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Alban Maginness

Why Sinn Fein in government in Republic would hinder and not help cause of a united Ireland

Alban Maginness


But will Fianna Fail or Fine Gael sell out their principles to share power with republicans, asks Alban Maginness

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Sinn Fein leader Mary Lou McDonald is elected as ballot papers are counted in Dublin

Sinn Fein leader Mary Lou McDonald is elected as ballot papers are counted in Dublin

PA

Sinn Fein leader Mary Lou McDonald is elected as ballot papers are counted in Dublin

The southern general election, in which Sinn Fein became the lead party, is profoundly disturbing and will seriously impact upon politics here. The vote for Sinn Fein in the Republic was essentially a massive protest vote, particularly by younger voters, not just against the outgoing Fine Gael-dominated government of Leo Varadkar that had been in power essentially since 2011, but also Fianna Fail, hitherto the main Opposition party.

Since 2016 the Fine Gael government remained in power under a confidence and supply arrangement with Fianna Fail. This was little different from the DUP arrangement which kept the Conservatives in power at Westminster. In essence, this welcome arrangement provided a stable administration during the extremely challenging and difficult Brexit negotiations, which Varadkar and Simon Coveney conducted with great skill and success, thereby providing a secure foundation for the future development of the Irish economy.

In this regard they sought and received solid and enthusiastic support from the leadership of the European Commission, Parliament and member states. However, the irony is that the successful completion of the Brexit transition negotiations meant that this was not a live issue in the election and one that gave no benefit to the governing party. It would appear that eaten goods are fast forgotten.

Politics in the Republic has been in flux since the end of the 1990s and the emergence of the Celtic Tiger. The old loyalties to the Civil War parties - Fianna Fail and Fine Gael - have gradually declined. Their lack of ideological, as opposed to emotional historical, differences meant that Irish politics remained largely populist, varying marginally Left-wards and Right-wards as the situation arose.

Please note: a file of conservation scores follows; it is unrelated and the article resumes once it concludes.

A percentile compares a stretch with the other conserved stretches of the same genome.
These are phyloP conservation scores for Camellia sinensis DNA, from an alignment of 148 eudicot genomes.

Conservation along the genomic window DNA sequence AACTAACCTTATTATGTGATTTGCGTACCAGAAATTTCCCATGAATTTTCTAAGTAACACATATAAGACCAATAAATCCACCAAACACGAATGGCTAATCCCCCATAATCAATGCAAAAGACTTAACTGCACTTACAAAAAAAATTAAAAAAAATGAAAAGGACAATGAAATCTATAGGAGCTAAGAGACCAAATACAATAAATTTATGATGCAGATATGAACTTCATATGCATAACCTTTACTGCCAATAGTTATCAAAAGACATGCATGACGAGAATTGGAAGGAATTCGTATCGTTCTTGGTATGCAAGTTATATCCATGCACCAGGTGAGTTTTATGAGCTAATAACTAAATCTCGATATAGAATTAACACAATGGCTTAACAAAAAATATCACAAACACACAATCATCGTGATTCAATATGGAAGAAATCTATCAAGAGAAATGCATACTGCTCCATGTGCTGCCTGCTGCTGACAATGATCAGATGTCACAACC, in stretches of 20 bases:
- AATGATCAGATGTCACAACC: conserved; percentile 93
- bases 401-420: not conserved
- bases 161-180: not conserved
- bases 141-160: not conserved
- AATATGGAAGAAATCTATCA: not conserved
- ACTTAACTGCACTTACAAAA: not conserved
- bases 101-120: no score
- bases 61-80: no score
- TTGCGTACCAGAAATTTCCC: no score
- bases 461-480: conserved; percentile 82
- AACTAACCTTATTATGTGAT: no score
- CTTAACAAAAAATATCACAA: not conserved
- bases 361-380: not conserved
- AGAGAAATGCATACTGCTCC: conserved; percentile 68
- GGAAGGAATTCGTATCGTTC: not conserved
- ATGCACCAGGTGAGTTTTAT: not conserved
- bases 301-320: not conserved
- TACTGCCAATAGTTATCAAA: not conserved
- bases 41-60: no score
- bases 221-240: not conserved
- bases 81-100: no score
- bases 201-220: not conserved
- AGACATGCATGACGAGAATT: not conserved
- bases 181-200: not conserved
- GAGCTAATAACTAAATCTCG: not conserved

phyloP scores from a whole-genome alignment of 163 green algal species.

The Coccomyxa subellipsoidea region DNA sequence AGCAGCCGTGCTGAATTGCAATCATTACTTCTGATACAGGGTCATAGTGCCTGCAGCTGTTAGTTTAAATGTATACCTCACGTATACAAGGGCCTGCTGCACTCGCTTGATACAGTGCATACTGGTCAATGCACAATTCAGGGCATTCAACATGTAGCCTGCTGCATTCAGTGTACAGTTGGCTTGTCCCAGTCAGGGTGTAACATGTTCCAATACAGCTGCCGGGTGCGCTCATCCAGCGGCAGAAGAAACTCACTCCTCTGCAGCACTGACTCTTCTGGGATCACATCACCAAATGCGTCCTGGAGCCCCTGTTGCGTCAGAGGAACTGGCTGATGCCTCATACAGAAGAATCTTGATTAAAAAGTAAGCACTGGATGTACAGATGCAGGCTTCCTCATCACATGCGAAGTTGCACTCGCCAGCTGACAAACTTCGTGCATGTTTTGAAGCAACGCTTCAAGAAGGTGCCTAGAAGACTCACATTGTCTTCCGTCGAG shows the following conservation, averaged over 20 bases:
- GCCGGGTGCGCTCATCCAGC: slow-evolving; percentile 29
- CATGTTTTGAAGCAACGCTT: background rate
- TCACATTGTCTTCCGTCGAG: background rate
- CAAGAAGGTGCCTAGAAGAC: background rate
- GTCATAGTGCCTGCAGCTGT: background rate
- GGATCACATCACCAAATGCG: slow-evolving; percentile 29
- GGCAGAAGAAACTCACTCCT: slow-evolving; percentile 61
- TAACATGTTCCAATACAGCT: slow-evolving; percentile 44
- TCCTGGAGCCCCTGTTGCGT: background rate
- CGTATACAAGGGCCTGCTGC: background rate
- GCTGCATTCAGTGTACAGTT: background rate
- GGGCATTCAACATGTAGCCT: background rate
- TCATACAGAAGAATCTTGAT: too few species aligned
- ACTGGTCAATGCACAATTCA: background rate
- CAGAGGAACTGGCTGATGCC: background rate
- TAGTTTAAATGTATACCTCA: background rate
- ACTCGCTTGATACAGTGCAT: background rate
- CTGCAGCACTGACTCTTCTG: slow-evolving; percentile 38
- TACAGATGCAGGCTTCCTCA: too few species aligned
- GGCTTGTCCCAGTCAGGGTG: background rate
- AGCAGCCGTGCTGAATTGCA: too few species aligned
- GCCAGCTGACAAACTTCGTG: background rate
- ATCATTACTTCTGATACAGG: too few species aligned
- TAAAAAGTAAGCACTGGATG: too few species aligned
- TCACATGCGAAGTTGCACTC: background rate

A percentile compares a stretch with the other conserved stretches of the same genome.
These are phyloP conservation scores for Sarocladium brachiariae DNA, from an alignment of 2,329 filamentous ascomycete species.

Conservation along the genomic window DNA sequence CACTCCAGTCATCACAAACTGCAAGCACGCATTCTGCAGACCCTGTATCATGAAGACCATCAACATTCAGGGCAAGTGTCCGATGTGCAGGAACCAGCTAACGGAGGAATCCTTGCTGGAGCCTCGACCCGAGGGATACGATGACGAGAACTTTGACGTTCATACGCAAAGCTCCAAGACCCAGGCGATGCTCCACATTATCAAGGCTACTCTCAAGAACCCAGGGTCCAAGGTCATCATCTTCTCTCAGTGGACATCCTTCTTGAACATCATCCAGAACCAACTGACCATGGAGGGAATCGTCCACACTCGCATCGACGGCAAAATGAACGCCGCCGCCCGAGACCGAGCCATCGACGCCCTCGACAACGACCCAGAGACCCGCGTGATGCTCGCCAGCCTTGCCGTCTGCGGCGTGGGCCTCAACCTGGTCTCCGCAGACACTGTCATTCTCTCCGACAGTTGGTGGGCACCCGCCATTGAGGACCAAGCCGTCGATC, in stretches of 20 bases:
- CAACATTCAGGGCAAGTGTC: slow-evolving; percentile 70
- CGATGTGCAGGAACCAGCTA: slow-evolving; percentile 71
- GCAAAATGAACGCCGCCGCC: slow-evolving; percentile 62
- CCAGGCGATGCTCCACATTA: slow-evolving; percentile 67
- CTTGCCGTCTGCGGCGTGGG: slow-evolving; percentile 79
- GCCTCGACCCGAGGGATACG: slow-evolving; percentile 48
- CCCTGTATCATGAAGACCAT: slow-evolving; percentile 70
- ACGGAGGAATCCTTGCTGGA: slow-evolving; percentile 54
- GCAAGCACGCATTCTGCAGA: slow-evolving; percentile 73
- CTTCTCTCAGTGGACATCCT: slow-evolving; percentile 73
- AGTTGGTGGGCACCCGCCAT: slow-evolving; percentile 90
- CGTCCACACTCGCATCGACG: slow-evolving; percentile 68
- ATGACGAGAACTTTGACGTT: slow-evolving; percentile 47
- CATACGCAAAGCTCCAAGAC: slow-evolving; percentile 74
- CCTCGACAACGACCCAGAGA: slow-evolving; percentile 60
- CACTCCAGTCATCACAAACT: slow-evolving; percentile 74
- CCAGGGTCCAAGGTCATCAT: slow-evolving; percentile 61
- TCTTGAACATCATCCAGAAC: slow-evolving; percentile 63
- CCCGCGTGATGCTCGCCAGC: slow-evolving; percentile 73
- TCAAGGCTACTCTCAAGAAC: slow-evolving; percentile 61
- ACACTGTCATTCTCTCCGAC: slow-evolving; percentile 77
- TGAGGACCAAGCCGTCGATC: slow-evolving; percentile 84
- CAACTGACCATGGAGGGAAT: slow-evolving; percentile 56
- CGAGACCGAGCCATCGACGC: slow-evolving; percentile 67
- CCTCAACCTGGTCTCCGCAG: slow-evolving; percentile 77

In this general election the combined total for both parties was 43%, a far cry from the past when both parties combined received 80% of the total vote.

The vote for Sinn Fein was, therefore, a protest vote against both major political parties arising out of deep dissatisfaction with a number of socio-economic issues. Not least was the high cost of housing throughout the state, but particularly in the greater Dublin area, and persistent problems relating to the delivery of healthcare, which is an unsatisfactory hybrid of public and private services.

The high cost of private housing has meant that many young people and families have been unable to purchase their homes and have been pushed into the rental market, where they have to pay inflated rents.

The irony is that these problems are a product of the success of the Irish economy. This is the politics of affluence, not poverty. The booming Irish economy, through creating high employment and much wealth, has also generated ambitious social expectations for many people who wish to fully enjoy the success of the second Celtic Tiger.

Their exclusion from enjoying that success due to the increasingly high cost of living has created discontent and a questioning of traditional historic loyalties to the hitherto dominant parties.

This discontented section of the electorate wanted change and saw in Sinn Fein an answer to that urge for something different.

Little did Sinn Fein realise that they were seen in that light. If they had sensed that, then they would have put up more candidates and would have won the biggest number of seats in Dail Eireann.

The reality is that Sinn Fein are a party of political fashion that use whatever rhetoric appears to gather popular traction. Their election manifesto's spending plans were a wishlist to all and sundry.

Little attention was paid to the north in this election. The restoration of power-sharing at Stormont had no effect. Nor indeed did the controversy over Sinn Fein's Conor Murphy and his defamation of Paul Quinn as a criminal.

Paul's brutal murder, which only took place in 2007, may well have excited the media both here and in the south, but made no impact with a southern electorate largely indifferent to the violent history of the republican movement during the Troubles, or indeed post-Good Friday Agreement.

Nonetheless, the success of Sinn Fein in the south will disturb both unionists and constitutional nationalists, who will be very wary of Sinn Fein having a role in the national government.

They know that the shadow of the IRA looms over contemporary Sinn Fein. They accept that, when the PSNI state as a matter of fact, the army council of the Provisional IRA still exists, that it actually does.

They do not regard Sinn Fein as an ordinary democratic party and will be shocked if they become part of the national government. Their presence in the sovereign government will actively hinder, not advance, the cause of Irish unity.

The question now remains whether Fianna Fail or Fine Gael will sell out their principled stand against Sinn Fein being in government for the lure of political power.

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